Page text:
focused externally, designed to reduce the level of uncertainty for a decision maker using

information derived from all sources” (2006, p. 319). For the purpose of this thesis,

“intelligence failure” will be defined according to Gustavo Diaz’s definition from

“Methodological Approaches to the Concept of Intelligence Failure” which states that an

intelligence failure is: “the failure of the intelligence process and the failure of decision

makers to respond to accurate intelligence” (Diaz, 2005, p. 2).

Diaz cites both Mark Lowenthal and Abram N. Shulsky for the creation of this

definition. Mark Lowenthal’s definition emphasizes that an intelligence failure is a failing

in the intelligence cycle: “the inability of one or more parts of the intelligence process

(collection, evaluation, analysis, production, dissemination) to produce timely, accurate

intelligence on an issue or event of importance to national interest” (Lowenthal, 1985, p.

51, as cited by Diaz, 2005). Shulsky’a definition acknowledges the connection between

intelligence and policy: “a misunderstanding of the situation that leads a government to

take actions that are inappropriate and counterproductive to own interests” (Shulsky,

1991, p. 51, as cited by Diaz, 2005).

The discussion of intelligence failures is not only to understand why they

occurred, but to what extent they can be minimized in the future. There is a lack of

consensus regarding the cause of intelligence failures. Some researchers state that
2

analytic failure causes intelligence failures while others state that they are caused by the

decision maker’s potential misunderstanding of the intelligence product given to them. In

other words, it can either be caused by faulty analysis or by miscommunication with the

decision maker. Regardless of the cause, researchers often agree that intelligence failures

are inevitable.

In “Methodological Approaches to the Concept of Intelligence Failure” Gustavo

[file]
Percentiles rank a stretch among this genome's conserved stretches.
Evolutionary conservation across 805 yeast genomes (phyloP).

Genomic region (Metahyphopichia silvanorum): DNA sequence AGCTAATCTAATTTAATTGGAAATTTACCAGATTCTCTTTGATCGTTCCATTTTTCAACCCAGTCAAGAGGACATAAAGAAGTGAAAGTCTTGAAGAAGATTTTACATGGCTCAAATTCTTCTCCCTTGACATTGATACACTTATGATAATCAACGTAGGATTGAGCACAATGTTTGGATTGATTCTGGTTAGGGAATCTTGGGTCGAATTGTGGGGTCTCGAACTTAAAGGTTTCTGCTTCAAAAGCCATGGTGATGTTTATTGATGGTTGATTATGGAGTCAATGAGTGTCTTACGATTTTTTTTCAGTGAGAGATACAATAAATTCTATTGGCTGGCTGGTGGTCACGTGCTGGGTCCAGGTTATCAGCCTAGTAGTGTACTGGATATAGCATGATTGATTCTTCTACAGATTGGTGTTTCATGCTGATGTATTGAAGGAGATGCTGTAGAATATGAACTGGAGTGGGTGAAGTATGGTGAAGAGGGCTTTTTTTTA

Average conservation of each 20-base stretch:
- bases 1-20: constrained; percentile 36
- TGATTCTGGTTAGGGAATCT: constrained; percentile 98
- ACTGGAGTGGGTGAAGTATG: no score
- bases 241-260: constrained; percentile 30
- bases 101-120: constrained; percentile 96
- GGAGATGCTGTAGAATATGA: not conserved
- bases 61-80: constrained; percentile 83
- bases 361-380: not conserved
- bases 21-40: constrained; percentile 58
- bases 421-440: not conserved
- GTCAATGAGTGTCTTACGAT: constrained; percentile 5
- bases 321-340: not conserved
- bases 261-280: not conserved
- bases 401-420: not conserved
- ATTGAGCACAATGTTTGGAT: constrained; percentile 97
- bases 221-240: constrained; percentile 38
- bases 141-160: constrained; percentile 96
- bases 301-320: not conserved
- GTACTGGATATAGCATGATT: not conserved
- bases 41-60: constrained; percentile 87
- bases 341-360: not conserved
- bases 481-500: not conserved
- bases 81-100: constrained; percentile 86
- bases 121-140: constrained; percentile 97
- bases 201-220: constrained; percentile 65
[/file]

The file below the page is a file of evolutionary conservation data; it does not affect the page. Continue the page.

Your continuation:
Diaz claims that intelligence failures are inevitable because of unavoidable limitations.

He suggests that there are two schools of thought for intelligence failure: the traditional

point of view and the optimistic point of view. The traditional point of view believes that

policymakers are responsible for the failures because they do not listen to the analysis or

they misinterpret it (Diaz, 2005). The optimistic point of view believes that intelligence

can be improved through the use of technology and that failures can be reduced by the

use of new techniques (Diaz, 2005).

Diaz suggests a third approach, an alternative approach that captures both; there is

not one single source of guilt for intelligence failures. An intelligence failure, like any

human activity, is inevitable because failures and imperfections are normal. Intelligence

cannot always give the same result even with the same environment because there are

always factors that cannot be controlled (Diaz, 2005). Diaz states that accidents in

complex systems, such as a county’s national security, are inevitable because it is

impossible to account for all failures. Not only is it impossible to account for every

factor, but there are limitations to the amount and relevance of data collection and the

reliability of sources. Also, funding limits the amount of resources available to fight the

threats and leads to a need to prioritize them.


4

Richard Betts, in “Analysis, War, and Decision: Why Intelligence Failures are